w1eof at hamnutz.com
Fri Dec 8 18:35:27 EST 2006
I agree with Jim except I'm not sure about the part "RG-8X came out after
cellular hit the market".
I started using RG8X about 1980 or so. Not many people around here had
cellphones until the mid-90s. It has always worked great for me on
50/144mhz. Also on a couple of 50ohm antennas. Most of what I do uses
ladderline now. It's good for low-moderate power.
> -----Original Message-----
> From: Jim Wilhite [mailto:w5jo at brightok.net]
> Sent: Friday, December 08, 2006 3:47 PM
> To: Discussion of AM Radio in the Amateur Service
> Subject: Re: [AMRadio] RG8X
> Well Rick, RG 8X came out after cellular hit the market. It
> is small and reasonable flexible. It is about the same size
> as RG 59 and has a bit more loss than RG 213. So it is
> perfect for UFH frequencies and installations in an
> Some of it has foam core around the center conductor and I
> would not use that at all. Should you kink or bend it too
> much, the foam will loose it circular shape allowing the
> impedance to change at that site. You can avoid that by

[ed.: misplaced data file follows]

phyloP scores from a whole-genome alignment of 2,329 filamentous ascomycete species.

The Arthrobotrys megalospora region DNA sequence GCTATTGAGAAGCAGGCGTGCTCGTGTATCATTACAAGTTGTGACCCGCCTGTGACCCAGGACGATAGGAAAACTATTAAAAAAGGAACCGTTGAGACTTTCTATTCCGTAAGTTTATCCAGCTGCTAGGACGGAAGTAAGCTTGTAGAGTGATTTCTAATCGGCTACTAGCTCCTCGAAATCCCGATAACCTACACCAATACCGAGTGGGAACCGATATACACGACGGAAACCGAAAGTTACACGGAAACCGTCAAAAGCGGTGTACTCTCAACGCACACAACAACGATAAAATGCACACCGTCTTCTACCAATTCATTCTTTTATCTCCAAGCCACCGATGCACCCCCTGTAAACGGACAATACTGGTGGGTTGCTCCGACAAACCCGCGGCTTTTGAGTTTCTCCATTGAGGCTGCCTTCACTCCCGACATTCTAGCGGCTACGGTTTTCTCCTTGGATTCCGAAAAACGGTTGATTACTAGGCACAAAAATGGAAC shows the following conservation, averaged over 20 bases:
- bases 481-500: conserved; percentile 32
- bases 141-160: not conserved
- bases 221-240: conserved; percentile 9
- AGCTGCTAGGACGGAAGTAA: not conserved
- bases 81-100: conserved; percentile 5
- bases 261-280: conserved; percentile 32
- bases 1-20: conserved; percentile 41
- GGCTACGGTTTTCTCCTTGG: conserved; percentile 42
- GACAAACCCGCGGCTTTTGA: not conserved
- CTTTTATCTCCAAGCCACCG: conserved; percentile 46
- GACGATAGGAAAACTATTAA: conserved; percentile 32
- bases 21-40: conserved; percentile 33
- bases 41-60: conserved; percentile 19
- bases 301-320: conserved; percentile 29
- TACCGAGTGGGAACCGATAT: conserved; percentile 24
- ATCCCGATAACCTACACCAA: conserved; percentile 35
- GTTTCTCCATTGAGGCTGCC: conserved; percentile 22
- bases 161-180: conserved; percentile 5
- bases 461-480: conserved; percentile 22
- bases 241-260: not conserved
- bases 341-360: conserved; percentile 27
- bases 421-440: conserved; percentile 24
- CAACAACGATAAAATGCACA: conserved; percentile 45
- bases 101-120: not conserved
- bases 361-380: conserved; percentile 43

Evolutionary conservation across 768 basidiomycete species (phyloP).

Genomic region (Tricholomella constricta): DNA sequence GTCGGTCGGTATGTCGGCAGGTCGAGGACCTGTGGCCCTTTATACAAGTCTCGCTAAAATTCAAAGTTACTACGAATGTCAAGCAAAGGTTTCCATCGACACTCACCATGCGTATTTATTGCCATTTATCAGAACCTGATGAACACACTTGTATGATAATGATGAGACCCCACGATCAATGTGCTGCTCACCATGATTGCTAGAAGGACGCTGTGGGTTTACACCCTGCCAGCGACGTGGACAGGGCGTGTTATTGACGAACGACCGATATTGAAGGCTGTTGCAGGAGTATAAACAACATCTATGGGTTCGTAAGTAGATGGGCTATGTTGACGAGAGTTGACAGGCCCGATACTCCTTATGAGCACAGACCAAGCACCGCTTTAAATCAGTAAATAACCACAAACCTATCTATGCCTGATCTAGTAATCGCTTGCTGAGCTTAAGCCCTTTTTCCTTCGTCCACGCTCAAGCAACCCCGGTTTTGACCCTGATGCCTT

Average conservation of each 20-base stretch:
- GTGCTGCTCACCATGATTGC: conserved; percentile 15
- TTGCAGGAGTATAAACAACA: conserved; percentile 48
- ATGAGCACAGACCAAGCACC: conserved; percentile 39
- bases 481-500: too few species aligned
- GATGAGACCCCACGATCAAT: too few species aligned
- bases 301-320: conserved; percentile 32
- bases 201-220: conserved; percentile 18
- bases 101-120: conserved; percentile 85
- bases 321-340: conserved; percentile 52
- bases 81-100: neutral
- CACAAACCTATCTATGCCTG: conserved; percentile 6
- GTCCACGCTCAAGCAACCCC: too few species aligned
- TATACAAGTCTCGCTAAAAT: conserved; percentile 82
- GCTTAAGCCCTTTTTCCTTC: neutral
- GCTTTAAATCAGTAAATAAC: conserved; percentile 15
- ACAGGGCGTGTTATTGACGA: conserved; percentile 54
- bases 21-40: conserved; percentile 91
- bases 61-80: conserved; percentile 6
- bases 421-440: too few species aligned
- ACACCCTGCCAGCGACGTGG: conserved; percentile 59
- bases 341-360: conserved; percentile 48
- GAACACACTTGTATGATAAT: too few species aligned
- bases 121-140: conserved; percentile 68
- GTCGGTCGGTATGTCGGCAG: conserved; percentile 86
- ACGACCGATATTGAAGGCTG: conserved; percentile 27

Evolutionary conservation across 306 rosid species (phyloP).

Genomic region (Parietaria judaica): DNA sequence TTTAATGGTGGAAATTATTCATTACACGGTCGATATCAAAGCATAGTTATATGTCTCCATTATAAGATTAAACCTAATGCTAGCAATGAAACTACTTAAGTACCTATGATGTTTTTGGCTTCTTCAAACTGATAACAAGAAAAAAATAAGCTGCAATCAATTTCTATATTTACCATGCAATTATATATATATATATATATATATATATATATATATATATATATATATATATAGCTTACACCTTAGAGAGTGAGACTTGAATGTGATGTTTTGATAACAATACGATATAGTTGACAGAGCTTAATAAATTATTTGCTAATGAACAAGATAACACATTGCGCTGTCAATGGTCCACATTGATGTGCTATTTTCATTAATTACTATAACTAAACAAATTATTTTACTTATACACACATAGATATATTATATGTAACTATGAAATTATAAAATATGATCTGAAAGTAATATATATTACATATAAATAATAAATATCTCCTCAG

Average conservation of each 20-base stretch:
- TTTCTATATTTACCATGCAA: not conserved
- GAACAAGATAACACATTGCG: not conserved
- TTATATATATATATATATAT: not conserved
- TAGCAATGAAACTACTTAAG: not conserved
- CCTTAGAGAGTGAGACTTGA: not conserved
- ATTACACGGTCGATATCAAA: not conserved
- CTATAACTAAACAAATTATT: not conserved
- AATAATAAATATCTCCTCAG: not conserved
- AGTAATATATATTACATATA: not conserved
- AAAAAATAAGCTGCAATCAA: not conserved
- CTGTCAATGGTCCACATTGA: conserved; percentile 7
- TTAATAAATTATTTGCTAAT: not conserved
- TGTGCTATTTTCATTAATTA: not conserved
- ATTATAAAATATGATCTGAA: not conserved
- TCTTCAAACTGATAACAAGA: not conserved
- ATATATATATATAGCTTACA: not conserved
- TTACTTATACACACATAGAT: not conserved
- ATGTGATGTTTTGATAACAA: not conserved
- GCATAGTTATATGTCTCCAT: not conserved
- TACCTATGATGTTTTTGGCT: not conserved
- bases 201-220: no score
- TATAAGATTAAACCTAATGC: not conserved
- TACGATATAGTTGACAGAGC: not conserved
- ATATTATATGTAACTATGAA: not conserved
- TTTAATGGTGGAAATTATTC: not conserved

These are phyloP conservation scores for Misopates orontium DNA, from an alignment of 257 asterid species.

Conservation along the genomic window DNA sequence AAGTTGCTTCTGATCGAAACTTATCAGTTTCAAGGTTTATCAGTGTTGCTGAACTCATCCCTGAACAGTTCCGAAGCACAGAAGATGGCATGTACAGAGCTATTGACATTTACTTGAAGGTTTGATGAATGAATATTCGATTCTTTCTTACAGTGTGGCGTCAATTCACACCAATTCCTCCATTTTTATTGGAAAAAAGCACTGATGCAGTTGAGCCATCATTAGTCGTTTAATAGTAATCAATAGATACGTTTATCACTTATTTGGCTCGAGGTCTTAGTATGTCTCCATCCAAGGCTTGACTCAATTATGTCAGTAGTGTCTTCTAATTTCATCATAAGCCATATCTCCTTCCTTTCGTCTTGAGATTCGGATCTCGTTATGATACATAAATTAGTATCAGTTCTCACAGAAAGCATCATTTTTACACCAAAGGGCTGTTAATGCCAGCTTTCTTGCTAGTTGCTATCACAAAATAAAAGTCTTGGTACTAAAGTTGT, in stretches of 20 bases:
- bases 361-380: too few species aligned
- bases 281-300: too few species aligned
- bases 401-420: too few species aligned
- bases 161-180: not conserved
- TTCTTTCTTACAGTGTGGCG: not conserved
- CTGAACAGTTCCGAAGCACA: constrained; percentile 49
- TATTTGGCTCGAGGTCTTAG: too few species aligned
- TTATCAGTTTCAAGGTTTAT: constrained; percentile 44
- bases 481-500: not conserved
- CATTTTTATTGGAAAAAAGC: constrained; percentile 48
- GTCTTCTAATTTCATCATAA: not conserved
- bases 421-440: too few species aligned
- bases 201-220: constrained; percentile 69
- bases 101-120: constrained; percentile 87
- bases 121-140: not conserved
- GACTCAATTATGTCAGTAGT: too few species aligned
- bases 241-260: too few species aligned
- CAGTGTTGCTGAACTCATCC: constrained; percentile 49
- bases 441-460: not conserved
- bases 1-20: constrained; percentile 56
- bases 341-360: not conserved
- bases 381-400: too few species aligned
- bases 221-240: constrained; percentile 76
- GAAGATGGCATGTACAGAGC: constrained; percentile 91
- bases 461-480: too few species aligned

> following the installation rules of all wires. The bend
> radius of wires of any sort is 10 X the diameter. So if you
> have a .5 inch cable then the bend radius is 5 inches.
> According to the specs it will handle 1500 watts. If you do
> it, be careful of installing connectors. Should you
> overheat the connector the heat will deform the foam near it
> and that can cause problems. I personally don't like the
> stuff, but that is my personal preference.
> > Has anyone used this coax (RG8X) in lengths of about 100'
> > for legal limit AM work? If so, how does it compare loss
> > wide to the larger coax on 75 meters?
> > Thanks,
> > Rick
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